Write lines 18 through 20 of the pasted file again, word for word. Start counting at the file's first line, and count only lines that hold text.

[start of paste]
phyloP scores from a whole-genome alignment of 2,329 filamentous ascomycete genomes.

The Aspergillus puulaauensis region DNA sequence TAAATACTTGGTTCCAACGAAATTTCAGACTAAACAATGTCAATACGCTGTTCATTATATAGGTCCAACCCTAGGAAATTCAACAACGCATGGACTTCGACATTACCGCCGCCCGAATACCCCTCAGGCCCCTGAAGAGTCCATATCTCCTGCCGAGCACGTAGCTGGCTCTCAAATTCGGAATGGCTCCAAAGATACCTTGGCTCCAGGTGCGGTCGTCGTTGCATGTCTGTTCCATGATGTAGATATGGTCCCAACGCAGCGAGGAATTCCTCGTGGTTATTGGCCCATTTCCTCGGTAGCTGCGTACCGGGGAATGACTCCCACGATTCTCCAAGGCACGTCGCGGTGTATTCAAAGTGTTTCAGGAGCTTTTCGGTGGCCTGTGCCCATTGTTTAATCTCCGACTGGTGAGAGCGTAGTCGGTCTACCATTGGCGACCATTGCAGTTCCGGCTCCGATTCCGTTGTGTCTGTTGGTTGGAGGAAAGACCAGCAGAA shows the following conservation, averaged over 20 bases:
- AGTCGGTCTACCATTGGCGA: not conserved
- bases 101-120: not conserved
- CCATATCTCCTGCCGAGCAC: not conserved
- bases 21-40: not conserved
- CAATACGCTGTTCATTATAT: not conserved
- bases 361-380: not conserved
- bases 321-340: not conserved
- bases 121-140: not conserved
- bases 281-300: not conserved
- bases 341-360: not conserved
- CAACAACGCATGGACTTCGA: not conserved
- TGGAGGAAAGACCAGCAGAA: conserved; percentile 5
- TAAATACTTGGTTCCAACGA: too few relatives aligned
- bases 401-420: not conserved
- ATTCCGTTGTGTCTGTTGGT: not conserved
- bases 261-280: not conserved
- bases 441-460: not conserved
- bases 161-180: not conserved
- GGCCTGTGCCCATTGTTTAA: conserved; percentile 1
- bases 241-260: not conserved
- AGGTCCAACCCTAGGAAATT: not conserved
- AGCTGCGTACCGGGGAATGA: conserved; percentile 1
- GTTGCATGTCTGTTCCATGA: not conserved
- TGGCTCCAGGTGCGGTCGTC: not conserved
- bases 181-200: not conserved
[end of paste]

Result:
- bases 261-280: not conserved
- bases 441-460: not conserved
- bases 161-180: not conserved